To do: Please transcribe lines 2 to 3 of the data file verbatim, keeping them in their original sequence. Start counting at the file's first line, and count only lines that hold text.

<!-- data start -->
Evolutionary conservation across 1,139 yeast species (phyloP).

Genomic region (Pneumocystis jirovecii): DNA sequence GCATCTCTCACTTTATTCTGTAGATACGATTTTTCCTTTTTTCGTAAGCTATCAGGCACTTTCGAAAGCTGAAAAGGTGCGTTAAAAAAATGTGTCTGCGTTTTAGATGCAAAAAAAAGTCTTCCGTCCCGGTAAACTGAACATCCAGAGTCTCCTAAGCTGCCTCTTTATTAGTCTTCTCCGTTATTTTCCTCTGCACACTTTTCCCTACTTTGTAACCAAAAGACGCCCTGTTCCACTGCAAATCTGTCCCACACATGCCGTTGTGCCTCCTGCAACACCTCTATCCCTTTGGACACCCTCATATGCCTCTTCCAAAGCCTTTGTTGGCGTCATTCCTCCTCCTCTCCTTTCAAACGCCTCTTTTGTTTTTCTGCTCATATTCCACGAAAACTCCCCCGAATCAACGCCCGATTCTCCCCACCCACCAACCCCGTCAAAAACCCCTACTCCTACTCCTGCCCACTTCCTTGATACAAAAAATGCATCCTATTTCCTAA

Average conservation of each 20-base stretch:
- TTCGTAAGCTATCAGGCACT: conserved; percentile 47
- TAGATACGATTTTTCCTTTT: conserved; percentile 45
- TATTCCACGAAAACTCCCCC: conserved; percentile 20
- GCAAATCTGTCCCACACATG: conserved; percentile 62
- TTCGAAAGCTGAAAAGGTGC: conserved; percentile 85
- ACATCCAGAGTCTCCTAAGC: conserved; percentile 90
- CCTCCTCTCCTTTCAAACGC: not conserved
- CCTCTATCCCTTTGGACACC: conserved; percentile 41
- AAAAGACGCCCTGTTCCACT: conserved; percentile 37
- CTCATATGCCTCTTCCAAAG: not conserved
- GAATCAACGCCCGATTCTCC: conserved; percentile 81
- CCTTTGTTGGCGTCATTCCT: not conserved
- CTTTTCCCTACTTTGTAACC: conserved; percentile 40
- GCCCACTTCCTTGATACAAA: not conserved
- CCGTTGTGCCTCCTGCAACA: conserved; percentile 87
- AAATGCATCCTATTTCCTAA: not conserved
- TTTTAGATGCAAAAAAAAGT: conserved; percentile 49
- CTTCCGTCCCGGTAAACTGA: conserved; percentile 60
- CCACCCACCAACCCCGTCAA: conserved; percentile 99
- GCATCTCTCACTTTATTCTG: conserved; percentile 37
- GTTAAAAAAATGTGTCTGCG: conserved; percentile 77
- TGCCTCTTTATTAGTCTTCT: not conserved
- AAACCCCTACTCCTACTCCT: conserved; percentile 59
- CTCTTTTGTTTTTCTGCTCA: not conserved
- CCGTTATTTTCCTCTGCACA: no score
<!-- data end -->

Genomic region (Pneumocystis jirovecii): DNA sequence GCATCTCTCACTTTATTCTGTAGATACGATTTTTCCTTTTTTCGTAAGCTATCAGGCACTTTCGAAAGCTGAAAAGGTGCGTTAAAAAAATGTGTCTGCGTTTTAGATGCAAAAAAAAGTCTTCCGTCCCGGTAAACTGAACATCCAGAGTCTCCTAAGCTGCCTCTTTATTAGTCTTCTCCGTTATTTTCCTCTGCACACTTTTCCCTACTTTGTAACCAAAAGACGCCCTGTTCCACTGCAAATCTGTCCCACACATGCCGTTGTGCCTCCTGCAACACCTCTATCCCTTTGGACACCCTCATATGCCTCTTCCAAAGCCTTTGTTGGCGTCATTCCTCCTCCTCTCCTTTCAAACGCCTCTTTTGTTTTTCTGCTCATATTCCACGAAAACTCCCCCGAATCAACGCCCGATTCTCCCCACCCACCAACCCCGTCAAAAACCCCTACTCCTACTCCTGCCCACTTCCTTGATACAAAAAATGCATCCTATTTCCTAA

Average conservation of each 20-base stretch: